It may be that there will be no problem selling autonomous cars to tech-savvy early adopters. But whether average drivers will be on board for the technology is hard to tell — they might feel reluctant to adapt to the new technology, or feel that autonomous driving features in a car is not worth paying extra for.

Moreover, there are many unanswered questions related to the ethics of autonomous cars. This new technology can be invasive, and can impact auto insurance, what it means to have a driver’s license, and the experience of riding in a taxi or using a car-share service.

Some list the following as foreseeable benefits: fewer traffic collisions, and reduced traffic congestion, higher speed limit for autonomous cars, removal of constraints on occupants’ state, reduction in the need for traffic police and vehicle insurance, reduction in fuel costs. Despite the potential benefits, there are also foreseeable problems: issues of software reliability, liability for damage, cyber security, loss of privacy, increased price of cars.

The average motorist, may be nervous about the prospect of taking their hands off the wheel, even though elements of autonomous driving have been trickling into cars for years. Semi-autonomous cars presently on the market are equipped with various modules that can help the driver:

  • Cruise Control: a systems that work in order to keep a car in constant speed, without the driver having to apply gas.
  • Stability and Traction Control: systems that use different sensors in order to determine when a car might skid or roll over and work in order to prevent it,
  • Pre-Accident Systems: it sense an imminent crash and prepare the car just before it, in order to save lives and reduce injuries.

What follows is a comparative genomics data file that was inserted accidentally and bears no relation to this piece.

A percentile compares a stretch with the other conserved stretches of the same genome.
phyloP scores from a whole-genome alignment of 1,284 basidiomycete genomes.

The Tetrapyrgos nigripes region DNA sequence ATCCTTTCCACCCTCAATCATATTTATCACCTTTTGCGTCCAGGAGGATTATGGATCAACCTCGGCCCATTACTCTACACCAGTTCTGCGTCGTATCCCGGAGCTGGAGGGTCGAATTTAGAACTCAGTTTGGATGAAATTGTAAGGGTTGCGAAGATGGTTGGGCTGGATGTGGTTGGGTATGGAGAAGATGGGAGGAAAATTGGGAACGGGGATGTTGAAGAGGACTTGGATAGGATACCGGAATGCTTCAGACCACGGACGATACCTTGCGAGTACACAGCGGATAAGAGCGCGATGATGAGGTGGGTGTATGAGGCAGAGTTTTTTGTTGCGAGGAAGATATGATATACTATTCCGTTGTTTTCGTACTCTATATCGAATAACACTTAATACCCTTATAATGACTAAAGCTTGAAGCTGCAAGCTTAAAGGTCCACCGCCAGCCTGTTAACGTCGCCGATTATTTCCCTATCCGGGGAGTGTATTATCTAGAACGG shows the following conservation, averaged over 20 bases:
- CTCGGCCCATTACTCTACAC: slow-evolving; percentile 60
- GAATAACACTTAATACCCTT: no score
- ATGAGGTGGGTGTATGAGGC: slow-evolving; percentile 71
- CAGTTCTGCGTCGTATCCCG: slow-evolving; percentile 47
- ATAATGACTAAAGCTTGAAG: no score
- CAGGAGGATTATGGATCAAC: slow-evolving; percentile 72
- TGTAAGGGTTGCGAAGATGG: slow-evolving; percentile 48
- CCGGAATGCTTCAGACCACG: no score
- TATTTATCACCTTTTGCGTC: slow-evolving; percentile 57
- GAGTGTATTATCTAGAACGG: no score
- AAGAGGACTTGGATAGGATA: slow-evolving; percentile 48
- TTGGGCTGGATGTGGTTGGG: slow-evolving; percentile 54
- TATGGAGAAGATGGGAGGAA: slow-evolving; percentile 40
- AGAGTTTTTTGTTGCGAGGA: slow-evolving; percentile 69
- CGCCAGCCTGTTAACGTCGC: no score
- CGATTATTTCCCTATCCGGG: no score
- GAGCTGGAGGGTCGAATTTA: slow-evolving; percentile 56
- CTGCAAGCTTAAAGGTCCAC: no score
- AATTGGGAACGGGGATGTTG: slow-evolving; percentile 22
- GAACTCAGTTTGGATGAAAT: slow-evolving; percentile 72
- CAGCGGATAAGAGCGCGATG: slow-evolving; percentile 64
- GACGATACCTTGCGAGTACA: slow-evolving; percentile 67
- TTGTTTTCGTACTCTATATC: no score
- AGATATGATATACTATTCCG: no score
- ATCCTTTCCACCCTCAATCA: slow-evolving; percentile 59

• Traffic Jam Assist: it relieves drivers from the tiring work of stop and go traffic.
  • Improved Cruise Control: In addition to the regular cruise control, using radar sensor placed in front of the car, the system can sense the car in front and will adjust the speed accordingly, in order to maintain a safe distance between two cars.
  • Self Parking Systems

Fully autonomous cars will be equipped with many different technologies: radar sensors, cameras, image-processing software, GPS units, accelerometer, ultrasound sensor, wheel sensor, laser range finder. For example, Google’s autonomous car has a lidar system that includes 64 infrared sensor units and costs about $70,000. The information taken from these measurements are combined with the information coming from cameras and the radar in order to create a detailed map of surrounding. With this sensor taking so many measurements of the immediate surroundings of the car, a 3D map can be produced.

Google has also included some interesting features into their system. You can select from four different driving ‘personalities’ for your car to exhibit, from cautious to aggressive. Moreover, Google’s car speaks to you in a pleasant female voice to let you know that it’s slowing down for crosswalks and such. At the Signals Processing Laboratory of the École Polytechique Fédéral, in Lausanne, Switzerland a team of researchers is working on facial recognition algorithms to allow the car to read the emotional state written on the driver’s face.

There are still many open questions that needs to be answered such that this potentially invasive technology can be designed and deployed onto our roads in a safe and socially responsible way.